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CHAPTER XXV.

FURTHER RULES OF DISCRETION.

SEE that thou perform not thy exercises with obstinate adherence to thy own choice; but in them also deny thyself. Thou shouldst carefully observe, and promptly follow the interior calls, and the hidden force and impulse of the Holy Spirit, and be ready, in obedience to His will, but not out of levity and in constancy, to change those exercises, to give them up, and to resume them.

In thy private prayers and holy aspirations to God, it will sometimes, perhaps, be best for thee to utter thy prayer peacefully in words; sometimes, it will suit thee better to pray mentally, At one time thou wilt take pleasure in passing through some parts without much delay, at another in dwelling long on parts of thy meditation. Sometimes thou wilt choose 65to pray by desires alone, or in very few words, repeating them often with sweetness and devotion; sometimes to pray in many and various words. It will be pleasant to thee, sometimes, to read thy prayers out of a book, sometimes to offer them to God without the aid of a book. Sometimes psalmody, sometimes another sort of contemplation may be most sweet to the taste of thy heart. In short, thou wilt be drawn to different practices at different times, and it will be good for thee to follow now one and now another form of exercises. For the Holy Spirit influences the interior man in various ways, and leads him by divers paths to the embraces of divine love; and we must ever be most watchful for His calls and impulses, that we may always bend to His will, utterly abandoning our own choice.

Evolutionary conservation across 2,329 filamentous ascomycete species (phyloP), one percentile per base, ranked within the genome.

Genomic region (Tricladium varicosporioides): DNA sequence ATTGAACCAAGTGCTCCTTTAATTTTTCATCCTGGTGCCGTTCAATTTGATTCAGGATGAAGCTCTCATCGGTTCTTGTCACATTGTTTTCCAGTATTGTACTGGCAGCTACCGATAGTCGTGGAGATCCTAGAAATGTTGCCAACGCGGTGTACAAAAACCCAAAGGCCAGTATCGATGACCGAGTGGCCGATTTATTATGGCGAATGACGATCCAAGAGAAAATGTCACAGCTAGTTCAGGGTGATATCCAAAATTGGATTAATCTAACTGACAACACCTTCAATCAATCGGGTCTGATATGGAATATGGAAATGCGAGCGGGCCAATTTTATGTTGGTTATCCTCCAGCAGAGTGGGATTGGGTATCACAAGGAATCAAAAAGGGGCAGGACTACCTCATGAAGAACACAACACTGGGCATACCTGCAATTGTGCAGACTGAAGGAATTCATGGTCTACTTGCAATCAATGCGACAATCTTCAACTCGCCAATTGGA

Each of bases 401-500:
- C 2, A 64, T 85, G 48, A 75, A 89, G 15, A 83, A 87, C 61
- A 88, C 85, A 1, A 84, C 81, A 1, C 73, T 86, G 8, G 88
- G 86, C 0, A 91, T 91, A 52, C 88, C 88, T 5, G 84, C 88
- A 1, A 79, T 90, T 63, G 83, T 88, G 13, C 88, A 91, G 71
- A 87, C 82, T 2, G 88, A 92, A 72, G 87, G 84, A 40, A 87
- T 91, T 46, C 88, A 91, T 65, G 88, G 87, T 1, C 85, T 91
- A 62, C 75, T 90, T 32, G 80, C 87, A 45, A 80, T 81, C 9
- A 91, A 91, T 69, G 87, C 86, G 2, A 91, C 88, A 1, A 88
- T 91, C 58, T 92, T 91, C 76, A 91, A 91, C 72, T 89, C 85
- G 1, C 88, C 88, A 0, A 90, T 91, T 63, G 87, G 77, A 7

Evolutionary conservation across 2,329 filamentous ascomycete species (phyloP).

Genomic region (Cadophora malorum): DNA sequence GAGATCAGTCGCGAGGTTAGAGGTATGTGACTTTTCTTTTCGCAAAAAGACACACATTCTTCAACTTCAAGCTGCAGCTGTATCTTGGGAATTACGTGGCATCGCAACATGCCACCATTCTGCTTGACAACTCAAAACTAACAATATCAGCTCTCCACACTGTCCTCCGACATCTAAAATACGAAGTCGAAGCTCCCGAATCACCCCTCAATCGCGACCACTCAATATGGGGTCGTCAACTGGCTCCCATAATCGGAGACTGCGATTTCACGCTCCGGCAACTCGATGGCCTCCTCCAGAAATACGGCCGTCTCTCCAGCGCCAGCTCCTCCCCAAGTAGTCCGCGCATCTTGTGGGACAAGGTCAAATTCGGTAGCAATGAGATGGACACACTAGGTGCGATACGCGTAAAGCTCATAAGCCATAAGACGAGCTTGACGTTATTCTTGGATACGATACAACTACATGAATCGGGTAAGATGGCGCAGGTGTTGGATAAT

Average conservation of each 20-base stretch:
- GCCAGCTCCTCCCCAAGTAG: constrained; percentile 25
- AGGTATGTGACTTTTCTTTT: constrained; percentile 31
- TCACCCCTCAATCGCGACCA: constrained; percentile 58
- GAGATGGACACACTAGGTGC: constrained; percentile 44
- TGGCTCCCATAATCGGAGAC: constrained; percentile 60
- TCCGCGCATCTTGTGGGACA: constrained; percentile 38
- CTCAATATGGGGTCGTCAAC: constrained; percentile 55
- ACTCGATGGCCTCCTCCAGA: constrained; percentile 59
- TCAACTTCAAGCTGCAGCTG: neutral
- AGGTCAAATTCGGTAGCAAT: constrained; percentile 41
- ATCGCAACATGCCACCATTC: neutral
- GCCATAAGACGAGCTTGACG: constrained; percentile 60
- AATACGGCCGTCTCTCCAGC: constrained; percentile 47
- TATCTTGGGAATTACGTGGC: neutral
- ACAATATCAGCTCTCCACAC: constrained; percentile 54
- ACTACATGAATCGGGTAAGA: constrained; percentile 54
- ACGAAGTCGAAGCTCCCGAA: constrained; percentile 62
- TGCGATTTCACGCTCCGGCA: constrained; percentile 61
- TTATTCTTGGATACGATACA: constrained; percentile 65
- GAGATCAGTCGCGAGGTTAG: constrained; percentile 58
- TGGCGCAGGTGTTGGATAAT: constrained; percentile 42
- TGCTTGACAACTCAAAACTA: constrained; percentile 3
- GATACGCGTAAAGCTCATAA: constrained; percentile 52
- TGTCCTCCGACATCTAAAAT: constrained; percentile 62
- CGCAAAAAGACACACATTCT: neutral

Seek not after sweetness in thy exercises from impure motives; rest not in it, but pass on through it to God. There is great danger in spiritual greediness. by which we abuse the sweetness of grace, and turn it to our own pleasure. The .soul which is deeply infected with this vice cannot be called a modest and faithful servant of Christ: for she will not serve God generously, but desires God’s gifts rather than God Himself. She is a mercenary slave, not a freeborn daughter. If that sensible sweetness passes away, she becomes at once all full of bitterness, indignation, turbulence, and impatience, and abandons the pursuit, of piety; and, shaking off the trammels of fear and shame, she gives herself up entirely to external consolations. That is to say, if God wills to give her 66pleasure, she serves God; if not, she withdraws from Him. On the other hand, the soul which deserves to be called the faithful handmaid, or the modest spouse of Christ, reposes not in the gift of God, but in God Himself. Whether God bestows on her interior sweetness or not, she remains tranquil, she cheerfully serves her Spouse, faithfully clings to Him, and constantly loves Him. She wishes the will of God to be clone rather than her own. Therefore, be careful that thy intention be ever chaste and pure; seek after the joy of the salvation of God (Ps. l. 14), not so much for thy own delight, as that thou mayest please God.

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